It is my sad duty to report — since no one else is saying so — that one of Australia’s long-running tech news mastheads is no more. ZDNet Australia is being shut down.Continue reading “ZDNet Australia is no more”
Homosexuals are special. They can vote people out of their club. Heterosexuals whine that their institutionalised racist breeder-money has been cut by, gosh, seven perfect. (Hi, Sherlock!) And the three stages of Top Gun and more from the CBS Interactive Christmas Party.
In this disturbing and long-overdue return of The 9pm Edict podcast, you’ll hear about the legal problems with the 2008 Gay Softball World Series, face the facts about cuts to Australia’s stupidly-named Baby Bonus, and hear a bunch of people at the CBS Interactive party talk about their childhood heroes.
If you were at that party and just want to listen to yourself, fast forward to the 10 minute 40 second mark.
Yes, there are bad words. And bonus hypocrisy.
If you’d like to comment on this episode, please add your comment below, or Skype to stilgherrian or phone Sydney +61 2 8011 3733.
[Credits: The 9pm Edict theme by mansardian, Edict fanfare by neonaeon, all from The Freesound Project. Photograph of Stilgherrian taken 29 March 2009 by misswired, used by permission. Extracts from The Breeders song Cannonball and the movie Forbidden Planet.]
Yesterday I was the guest on Phil Dobbie’s BTalk podcast at BNet Australia, a CBS Interactive masthead. The topic? Information security for small business.
I covered quite a bit of stuff fairly quickly. The state of anti-banking malware. Virus protection for smartphones. Password management. Encrypting you hard drives. Mandatory data breach notification laws. And more.
You can see the podcast in its written context as a BNet blog post, A Security Breach is Only a Matter of Time. Or you can just listen below.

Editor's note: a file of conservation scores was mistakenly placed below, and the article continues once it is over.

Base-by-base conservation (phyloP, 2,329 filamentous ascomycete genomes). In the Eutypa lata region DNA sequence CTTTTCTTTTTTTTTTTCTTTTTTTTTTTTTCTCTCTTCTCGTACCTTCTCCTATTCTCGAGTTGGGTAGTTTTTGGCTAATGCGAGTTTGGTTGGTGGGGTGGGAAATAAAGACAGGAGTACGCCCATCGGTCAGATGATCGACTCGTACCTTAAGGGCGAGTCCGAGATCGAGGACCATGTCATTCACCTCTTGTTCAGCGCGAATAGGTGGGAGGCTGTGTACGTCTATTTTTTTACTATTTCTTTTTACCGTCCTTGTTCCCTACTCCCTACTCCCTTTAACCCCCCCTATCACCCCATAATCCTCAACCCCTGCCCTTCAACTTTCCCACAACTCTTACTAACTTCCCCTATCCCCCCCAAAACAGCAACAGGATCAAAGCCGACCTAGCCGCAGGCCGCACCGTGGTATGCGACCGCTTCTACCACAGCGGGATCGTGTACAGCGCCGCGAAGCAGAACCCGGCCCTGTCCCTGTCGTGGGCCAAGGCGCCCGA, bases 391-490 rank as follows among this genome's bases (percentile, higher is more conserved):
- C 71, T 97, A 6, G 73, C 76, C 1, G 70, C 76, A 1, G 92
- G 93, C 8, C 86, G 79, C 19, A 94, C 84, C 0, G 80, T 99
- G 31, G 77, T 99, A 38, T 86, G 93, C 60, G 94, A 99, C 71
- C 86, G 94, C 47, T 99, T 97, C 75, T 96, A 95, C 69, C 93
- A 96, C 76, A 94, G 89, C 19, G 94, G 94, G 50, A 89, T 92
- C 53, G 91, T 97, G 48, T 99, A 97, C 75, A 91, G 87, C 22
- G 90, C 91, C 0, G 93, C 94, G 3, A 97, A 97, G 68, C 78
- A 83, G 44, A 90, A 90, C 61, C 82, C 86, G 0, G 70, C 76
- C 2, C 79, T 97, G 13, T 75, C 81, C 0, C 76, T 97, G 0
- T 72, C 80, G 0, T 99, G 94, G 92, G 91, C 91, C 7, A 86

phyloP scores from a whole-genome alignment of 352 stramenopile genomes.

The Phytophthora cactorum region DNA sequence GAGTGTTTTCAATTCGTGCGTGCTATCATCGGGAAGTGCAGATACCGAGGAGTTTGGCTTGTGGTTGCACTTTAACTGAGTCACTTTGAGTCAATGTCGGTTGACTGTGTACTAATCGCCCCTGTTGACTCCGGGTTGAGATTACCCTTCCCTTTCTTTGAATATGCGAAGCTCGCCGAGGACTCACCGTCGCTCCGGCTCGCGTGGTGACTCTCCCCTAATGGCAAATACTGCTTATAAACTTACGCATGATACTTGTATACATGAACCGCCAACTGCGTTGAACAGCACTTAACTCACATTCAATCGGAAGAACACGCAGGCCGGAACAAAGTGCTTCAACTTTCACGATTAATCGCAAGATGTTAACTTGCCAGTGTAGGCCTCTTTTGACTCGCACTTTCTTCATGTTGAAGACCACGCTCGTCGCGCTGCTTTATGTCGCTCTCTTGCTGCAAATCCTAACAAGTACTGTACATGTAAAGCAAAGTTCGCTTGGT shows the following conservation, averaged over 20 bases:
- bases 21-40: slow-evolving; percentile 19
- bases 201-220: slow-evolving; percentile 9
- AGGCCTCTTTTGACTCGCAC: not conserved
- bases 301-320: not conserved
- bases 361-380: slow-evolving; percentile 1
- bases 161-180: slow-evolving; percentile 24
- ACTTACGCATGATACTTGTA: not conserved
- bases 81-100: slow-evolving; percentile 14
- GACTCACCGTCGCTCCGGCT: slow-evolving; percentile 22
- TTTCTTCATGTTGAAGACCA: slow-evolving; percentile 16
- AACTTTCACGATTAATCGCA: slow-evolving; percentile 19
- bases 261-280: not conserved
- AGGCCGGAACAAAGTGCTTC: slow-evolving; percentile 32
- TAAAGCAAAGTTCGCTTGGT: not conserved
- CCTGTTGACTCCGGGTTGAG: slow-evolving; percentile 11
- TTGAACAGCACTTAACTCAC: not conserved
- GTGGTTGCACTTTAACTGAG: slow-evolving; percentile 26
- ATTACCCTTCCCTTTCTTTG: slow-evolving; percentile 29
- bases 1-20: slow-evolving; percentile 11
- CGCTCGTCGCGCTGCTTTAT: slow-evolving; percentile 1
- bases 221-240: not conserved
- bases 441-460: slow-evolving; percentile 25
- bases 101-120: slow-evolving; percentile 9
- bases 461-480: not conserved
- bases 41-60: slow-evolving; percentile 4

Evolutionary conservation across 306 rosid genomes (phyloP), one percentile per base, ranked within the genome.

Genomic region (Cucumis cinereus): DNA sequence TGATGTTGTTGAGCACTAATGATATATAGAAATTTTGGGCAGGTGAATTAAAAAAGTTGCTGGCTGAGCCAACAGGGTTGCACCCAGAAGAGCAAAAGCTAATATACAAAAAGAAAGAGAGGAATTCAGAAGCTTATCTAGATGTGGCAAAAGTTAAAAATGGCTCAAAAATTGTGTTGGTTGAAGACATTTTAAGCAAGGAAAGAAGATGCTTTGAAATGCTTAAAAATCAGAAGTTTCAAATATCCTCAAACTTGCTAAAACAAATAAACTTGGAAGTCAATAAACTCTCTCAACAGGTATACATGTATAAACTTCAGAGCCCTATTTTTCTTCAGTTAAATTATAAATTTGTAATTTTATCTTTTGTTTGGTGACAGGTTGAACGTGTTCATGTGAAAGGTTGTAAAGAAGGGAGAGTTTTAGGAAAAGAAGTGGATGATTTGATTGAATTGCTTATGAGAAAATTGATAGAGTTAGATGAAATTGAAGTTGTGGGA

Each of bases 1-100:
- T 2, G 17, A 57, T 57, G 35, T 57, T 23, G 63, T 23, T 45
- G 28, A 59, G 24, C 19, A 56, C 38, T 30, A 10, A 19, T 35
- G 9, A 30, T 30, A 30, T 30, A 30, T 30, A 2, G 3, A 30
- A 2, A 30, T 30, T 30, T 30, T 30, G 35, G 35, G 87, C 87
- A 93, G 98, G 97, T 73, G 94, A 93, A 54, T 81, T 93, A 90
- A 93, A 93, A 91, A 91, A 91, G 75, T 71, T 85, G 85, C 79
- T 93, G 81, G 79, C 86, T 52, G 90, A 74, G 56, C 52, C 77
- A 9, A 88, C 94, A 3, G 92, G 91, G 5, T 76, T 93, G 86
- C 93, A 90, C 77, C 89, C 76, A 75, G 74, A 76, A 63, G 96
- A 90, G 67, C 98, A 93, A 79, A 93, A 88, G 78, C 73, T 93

This podcast is Â©2011 CBS Interactive.
A weekly summary of what I’ve been doing elsewhere on the internets and in the media and so on and so forth — and this week it seems like I’ve been consuming more food and drink than producing media.
- NBN Co business case — truly a curiously inadequate document, for Crikey. The “curiously inadequate” line is a quote from opposition spokesperson Malcolm Turnbull’s blog post about the rather odd NBN Co Business Case Summary [3MB PDF], which contains neither business nor case. This article will sit behind the Crikey paywall for two weeks, but you can register for a free trial. Or you can comment over here.
- “Gadgets: a geek’s Christmas”, part of the Crikey Weekender Christmas Guide 2010 [2.9MB PDF]. This was actually published on 19 November but I forgot to mention it last week. So sue me.
- Patch Monday episode 66, “Inside the internet’s China syndrome”. A conversation with infosec specialist Crispin Harris about that story of China supposedly hijacking 15% of the world’s internet traffic for 18 minutes back in April. Needless to say, the story is somewhat of an exaggeration. I’m pleased with the opening montage on the program.
With six bullet points in this section — four of them from the one day! — and it still being November, there’s clear evidence that my liver may not survive until the actual day of Christmas. Wish me luck.
- The Australian Communication Consumer Action Network (ACCAN) fed me lunch while I gave them a briefing on the National Broadband Network on Tuesday. My largess to them is probably worth more than theirs to me.
- I had cakes and other sweet items while attending the eCrime Symposium on Thursday. The organisers also gave me a bottle of Yering Station pinot noir.
- AARNet paid for lunch at Est Restaurant while their CEO Chris Hancock gave us a briefing on their plans on Thursday.
- Nate Cochrane, editor in chief for some of Haymarket Mediaâ€™s mastheads in Australia including iTnews.com.au, bought me a couple of beers while we discussed the media industry in Australia and the future of journalism.
- I popped into a drinks session being staged by Securis Global, and they bought me a couple of beers.
- Continuing the busy Thursday, I went to the CBS Interactive Christmas Party at The Italian Village in The Rocks. ZDNet.com.au is one of their mastheads and I file stories for them, so I’m not sure if this actually counts. But someone from one of Microsoft’s PR firms bought me a double scotch, so that definitely counts.
Most of my day-to-day observations are on my high-volume Twitter stream, and random photos and other observations turn up on my Posterous stream. The photos also appear on Flickr, where I eventually add geolocation data and tags.
[Photo: A platform sign at Erskineville station, Sydney. I have no idea why I took this photograph, so obviously you need to see it too.]